While they sound conjoined, tribes and tribalism are different. Tribes, of course, refer to a social group, and particularly social groups that existed before the rise of modern nation-states. Tribes are sometimes related to kinship – having familial connections – but they don’t have to be. Nor do they have to be primitive, indigenous, lineal or monarchical. Tribes are a group of people with shared culture offering mutual support. Tribes often have codes for ritualized behavior and they have a generally common interpretation of the world around them. As Margaret Mead’s biographer Jane Howard wrote, “Call it a clan, call it a network, call it a tribe, call it a family: Whatever you call it, whoever you are, you need one.”
Collectively, Pagans might be considered one tribe. We have interpretations of the world that are different from those of Abrahamic religions and we have our own codes and rituals that help us understand ourselves within our own society. If I say the word “circle,” Pagans tend to hear a complexity that non-Pagans would likely not see.
Tribalism, however, is a behavior. It is an advocacy wherein those positive values of the tribe – the interpretations of the world, for example – become an ethnic identity of exceptionality. Tribalism begins to use language of identity for inclusion while using disparaging epithets for members of other groups. That path leads to the dehumanization of others by building oversimplified views of the world and our relationship to it. It creates solid paths to suspicion and untimely buttresses a plague of stereotypes that classify the others into packages on a continuum of distrust.
Tribalism overrides rationalism. It builds its own morality and pervades our notions, not just of the world as it is, but how the world should be. It is facilitated by clothing, language and access to power. It reinforces itself by creating a shared experience and interpretation about why others are wrong in their worldview. And it builds guideposts – even quests – to assure allegiance and membership. But it also goes wrong- very, very wrong.Rather than creating membership for support, it serves to pathologize the other. American Anthropologist Marshal Sahlins (1961) described Segmented Lineage Theory (SLT) as a means to explain this behavior. Sahlins understood the positive aspects of tribe membership but postulated that tribalism breeds allegiance, not from kinship or a powerful leader, but rather from a perceived external threat requiring the defense of the tribe. There may be the components of lineage, social structure and a sense of community as tribal elements, but the sense of threat drives more cohesion and inevitably leads to a circling of wagons against the perceived enemy. And, as Bettencourt and colleagues (2001) demonstrated, when human social groups feel threatened, they increase their intolerance and ethnocentrism.
It is a cocktail for irrationality. And it seems to be in full swing today in our soceity. Everywhere in the media, we are bombarded by imagery and commentary about how our way of life is under assault. We are told and shown that there is a powerful other lurking out there conducting attacks on us requiring us to strike first in defense.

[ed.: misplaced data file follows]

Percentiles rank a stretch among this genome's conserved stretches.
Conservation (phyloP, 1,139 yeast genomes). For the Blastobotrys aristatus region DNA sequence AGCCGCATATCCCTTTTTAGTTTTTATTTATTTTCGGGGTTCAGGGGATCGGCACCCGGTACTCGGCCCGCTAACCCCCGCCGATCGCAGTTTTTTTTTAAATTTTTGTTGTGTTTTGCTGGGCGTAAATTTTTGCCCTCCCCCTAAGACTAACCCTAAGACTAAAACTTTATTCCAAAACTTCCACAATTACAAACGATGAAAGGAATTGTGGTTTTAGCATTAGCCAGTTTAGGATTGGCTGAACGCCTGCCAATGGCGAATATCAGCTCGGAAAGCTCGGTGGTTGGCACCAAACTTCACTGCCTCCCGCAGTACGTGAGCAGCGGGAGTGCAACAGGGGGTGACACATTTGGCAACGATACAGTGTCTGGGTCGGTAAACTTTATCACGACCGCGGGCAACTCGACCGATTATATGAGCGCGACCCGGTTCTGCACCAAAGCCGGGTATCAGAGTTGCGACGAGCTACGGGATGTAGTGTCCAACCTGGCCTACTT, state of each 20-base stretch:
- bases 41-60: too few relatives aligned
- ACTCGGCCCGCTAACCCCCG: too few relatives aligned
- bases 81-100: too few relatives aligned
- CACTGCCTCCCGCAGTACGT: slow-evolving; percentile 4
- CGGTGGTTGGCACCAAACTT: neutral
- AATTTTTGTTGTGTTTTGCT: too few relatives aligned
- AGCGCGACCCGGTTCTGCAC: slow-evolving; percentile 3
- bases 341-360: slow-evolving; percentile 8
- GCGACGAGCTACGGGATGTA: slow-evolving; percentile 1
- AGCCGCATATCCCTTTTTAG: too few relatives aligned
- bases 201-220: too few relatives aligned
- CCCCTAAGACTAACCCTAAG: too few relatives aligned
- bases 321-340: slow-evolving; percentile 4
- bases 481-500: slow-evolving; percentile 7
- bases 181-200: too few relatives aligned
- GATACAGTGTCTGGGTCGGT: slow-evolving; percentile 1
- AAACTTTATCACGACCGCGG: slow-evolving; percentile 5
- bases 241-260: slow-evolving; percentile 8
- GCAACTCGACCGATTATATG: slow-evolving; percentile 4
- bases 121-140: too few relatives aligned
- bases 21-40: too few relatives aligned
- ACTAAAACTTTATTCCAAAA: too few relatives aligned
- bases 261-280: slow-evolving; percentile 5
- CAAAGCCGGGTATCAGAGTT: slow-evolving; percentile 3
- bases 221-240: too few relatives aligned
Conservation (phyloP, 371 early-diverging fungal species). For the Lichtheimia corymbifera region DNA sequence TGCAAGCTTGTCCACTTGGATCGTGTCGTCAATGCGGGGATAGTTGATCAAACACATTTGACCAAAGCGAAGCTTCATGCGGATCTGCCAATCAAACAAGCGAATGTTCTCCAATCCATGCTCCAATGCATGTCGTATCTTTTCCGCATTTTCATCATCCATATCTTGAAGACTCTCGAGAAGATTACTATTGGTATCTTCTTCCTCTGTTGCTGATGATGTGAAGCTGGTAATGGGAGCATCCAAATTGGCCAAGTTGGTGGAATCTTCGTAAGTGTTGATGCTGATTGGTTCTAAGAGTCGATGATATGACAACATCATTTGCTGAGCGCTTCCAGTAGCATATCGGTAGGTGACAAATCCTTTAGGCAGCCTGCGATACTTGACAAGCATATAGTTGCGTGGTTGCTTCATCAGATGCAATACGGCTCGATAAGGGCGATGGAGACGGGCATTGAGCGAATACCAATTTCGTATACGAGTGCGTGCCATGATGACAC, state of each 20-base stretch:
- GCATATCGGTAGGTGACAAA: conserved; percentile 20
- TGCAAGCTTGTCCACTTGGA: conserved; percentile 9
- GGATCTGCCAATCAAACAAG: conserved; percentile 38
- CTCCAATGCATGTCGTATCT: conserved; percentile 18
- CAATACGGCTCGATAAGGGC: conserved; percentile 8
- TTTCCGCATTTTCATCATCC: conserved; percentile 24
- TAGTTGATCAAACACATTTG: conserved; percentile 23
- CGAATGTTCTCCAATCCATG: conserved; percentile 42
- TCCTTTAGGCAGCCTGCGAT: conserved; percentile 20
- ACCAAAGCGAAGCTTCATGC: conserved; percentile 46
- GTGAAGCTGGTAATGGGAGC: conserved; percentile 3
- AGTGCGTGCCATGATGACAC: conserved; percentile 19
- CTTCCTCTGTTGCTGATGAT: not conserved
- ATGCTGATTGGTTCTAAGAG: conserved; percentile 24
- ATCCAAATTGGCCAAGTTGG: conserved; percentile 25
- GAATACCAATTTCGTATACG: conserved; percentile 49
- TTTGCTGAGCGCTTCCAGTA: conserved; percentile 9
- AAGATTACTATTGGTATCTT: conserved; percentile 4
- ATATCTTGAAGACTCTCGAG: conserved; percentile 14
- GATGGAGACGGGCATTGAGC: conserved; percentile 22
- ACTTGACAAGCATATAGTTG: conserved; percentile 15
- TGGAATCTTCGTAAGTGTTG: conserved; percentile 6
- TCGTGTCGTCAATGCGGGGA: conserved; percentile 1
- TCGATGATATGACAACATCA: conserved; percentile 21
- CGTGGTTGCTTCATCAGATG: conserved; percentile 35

The rhetoric even takes dark twists. On my social media feeds I’ve seen commentaries marginalizing Muslims and describing Syrian refugees as a horde coming to undermine our culture. We block desperate people at borders, offering no safe havens and turning our backs to those in need. And we have justified these behaviors because even if “they” are good, some “evil” will get in and wreak havoc on us. We’ve ramp up the rhetoric of fear to the point of frenzy. My social media feed bears testament to the scope of anxiety, distrust and panic. It is that deadly horde of others that awaits to bring destruction.
Yet, we don’t seem to care that 32,719 people died on US highways in 2013; 6,000 because of texting. 1,000 people die yearly from autoerotic asphyxia every year. 450 people are killed annually by falling out of their beds. Vending machines kill 13 people on average every year. Coconuts, 150 deaths annually. Lunch causes more than 3,000 deaths annually. 5,000 people in the US die from raw meat consumption. And, then there are hippos – yes, hippos – about 3,000 people killed by them each year (mostly in Africa because that’s where hippos are).
The blunt reality is that the threat from terrorism is minuscule. It is undoubtedly serious. It is also dramatic, shocking and saddening. But it is statistically minuscule. Terrorists want to spread loathing and fear to show the hypocrisy of our values. Sadly, many are caving to that hypocrisy. And it is precisely here where Pagans have an important role to play.
Fear has never been a guide. That first time we went to a festival. That first time we spoke to a witch. Or that first time we thought, “maybe God is a woman.” We worked through our fear. We know the false promise and perverse security fear tries to construct. It is barren in what it can offer. And we must teach this to others. Fear has no place among us. None.
We also know that to many, we were – and are – the other. That we are to be feared. Yet we promoted healing, reconciliation and awareness. We were hospitable to each other. We have found a path that judges behavior, not belief. And we’ve done that rejecting fear, rejecting tribalism and rejecting violence. It is our moment to teach.
Terrorist attacks are acts of extremism to cultivate hate. And some of us are falling for that too. But we know that Hate is just a mask for Fear. What terrorist organizations want is to ignite our fear because it will fuel our tribalism; because that will burn our values. What our Ancestors taught is that hospitality will never let that fire spread. And this refugee thanks them.
Allison, G. (2012). “The Cuban Missile Crisis at 50”. Foreign Affairs 91(4). Retrieved 1 Dec 2015.
Bettencourt, A. B., Dorr, N., Charlton, K., & Hume, D. L. (2001). Status differences and in-group bias: A meta-analytic examination of the effects of status stability, status legitimacy, and group permeability. Psychological Bulletin, 127, 520-542.
Sahlins, M. D. (1961). The segmentary lineage: An organization of predatory expansion. American Anthropologist, 63, 332–345.